Tatyana admits that she temporarily cut off oxygen to the patient because he was misdiagnosed. She also refuses to admit to any wrongdoing and says she actually did the right thing when treating the patient. Even though the outcome of the investigation is pending, Tatyana is sure that her days are numbered at her job: She knows she’s going to be fired or forced to resign. But, for now, Tatyana refuses to quit and is adamant about defending herself from what she says is a wrongful accusation.

After this interrogation, as Tatyana is about to leave her workplace for the day, a man identifying himself as Colonel Semiradov (played by Fedor Bondarchuk) approaches her and tells her that he runs a research institute, he’s interested in neuropsychology, and he wants her expert opinion. Semiradov is in charge of the All-Union Scientific Research Institute in Kazakhstan, where he wants Tatyana to go to examine a patient.

Tatyana is reluctant at first because she doesn’t want to spend time away from Moscow. However, Semiradov makes her an offer she doesn’t refuse: If she does what he asks of her, he promises that he “take care of the review board,” implying that those career-damaging accusations against her will go away. Tatyana doesn’t really question Semiradov’s credentials or do a background check on him. Nor does she ask him to go into details about who or what she’s being asked to examine.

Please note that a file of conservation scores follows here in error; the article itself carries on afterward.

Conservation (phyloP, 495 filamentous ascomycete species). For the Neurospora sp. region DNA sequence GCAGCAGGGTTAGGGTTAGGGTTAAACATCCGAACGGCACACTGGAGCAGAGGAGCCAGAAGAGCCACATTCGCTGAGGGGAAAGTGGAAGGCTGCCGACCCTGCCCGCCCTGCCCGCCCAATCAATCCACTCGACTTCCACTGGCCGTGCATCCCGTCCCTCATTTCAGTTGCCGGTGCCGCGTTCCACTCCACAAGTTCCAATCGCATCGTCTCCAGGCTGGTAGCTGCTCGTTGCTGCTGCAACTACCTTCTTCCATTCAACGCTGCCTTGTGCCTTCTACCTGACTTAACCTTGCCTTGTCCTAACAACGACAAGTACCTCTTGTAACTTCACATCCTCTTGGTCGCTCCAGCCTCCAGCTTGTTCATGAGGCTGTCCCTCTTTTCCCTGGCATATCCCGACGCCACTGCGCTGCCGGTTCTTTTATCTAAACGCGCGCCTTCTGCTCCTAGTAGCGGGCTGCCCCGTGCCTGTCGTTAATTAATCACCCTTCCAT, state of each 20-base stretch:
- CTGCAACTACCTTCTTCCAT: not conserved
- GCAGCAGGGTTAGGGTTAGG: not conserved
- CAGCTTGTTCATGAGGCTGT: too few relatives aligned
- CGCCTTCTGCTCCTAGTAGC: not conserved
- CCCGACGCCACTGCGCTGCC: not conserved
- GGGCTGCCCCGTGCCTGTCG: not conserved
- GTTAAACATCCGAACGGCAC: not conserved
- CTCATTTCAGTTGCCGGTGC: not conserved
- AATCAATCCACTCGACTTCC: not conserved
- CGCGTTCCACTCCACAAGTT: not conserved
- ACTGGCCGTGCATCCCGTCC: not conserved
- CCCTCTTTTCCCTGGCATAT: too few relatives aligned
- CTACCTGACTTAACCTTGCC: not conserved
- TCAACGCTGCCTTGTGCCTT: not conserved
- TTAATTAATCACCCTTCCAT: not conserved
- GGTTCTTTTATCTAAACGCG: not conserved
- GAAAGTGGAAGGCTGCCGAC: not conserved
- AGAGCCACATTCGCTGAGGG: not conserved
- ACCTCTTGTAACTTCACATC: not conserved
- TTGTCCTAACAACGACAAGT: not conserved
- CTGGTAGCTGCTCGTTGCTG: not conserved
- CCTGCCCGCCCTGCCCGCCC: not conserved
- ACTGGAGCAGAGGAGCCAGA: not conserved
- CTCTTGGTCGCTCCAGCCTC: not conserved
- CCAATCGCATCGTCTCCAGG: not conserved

Tatyana trusts that Semiradov telling the truth and she agrees to go to Kazakhstan for this mysterious job. It’s implied in the movie that Tatyana is putting blind faith in Semiradov, largely because of her circumstances: She’s about to lose her job and she’s probably curious about this new research opportunity that could lead to her next job. It explains why she doesn’t ask very many questions and willingly goes to Kazakhstan without really knowing why she’s there.

When she gets to All-Union Scientific Research Institute in Kazakhstan, Tatyana finds out that she’s supposed to examine the quarantined Konstantin, who is being held there in secrecy. Although Tatyana has been told that she will have access to 90% of the facilities, she feels a growing sense of unease that she is being “trapped” there because of the secrets that she uncovers.

During her time at All-Union Scientific Research Institute, Tatyana meets Yan Leonidovich Rigel (played by Anton Vasilev) , the director of the institute, who tells her that Konstatin can be hypnotized. Yan and Tatyana end up clashing over ways to treat Konstantin, so there’s somewhat of a power struggle between them that can get in the way of what Tatyana was recruited to do. And it isn’t long before Semiradov tells Tatyana that she was chosen specifically because of her maverick ways. He wants someone who can think “outside the box,” even if it sometimes going against the government’s rules.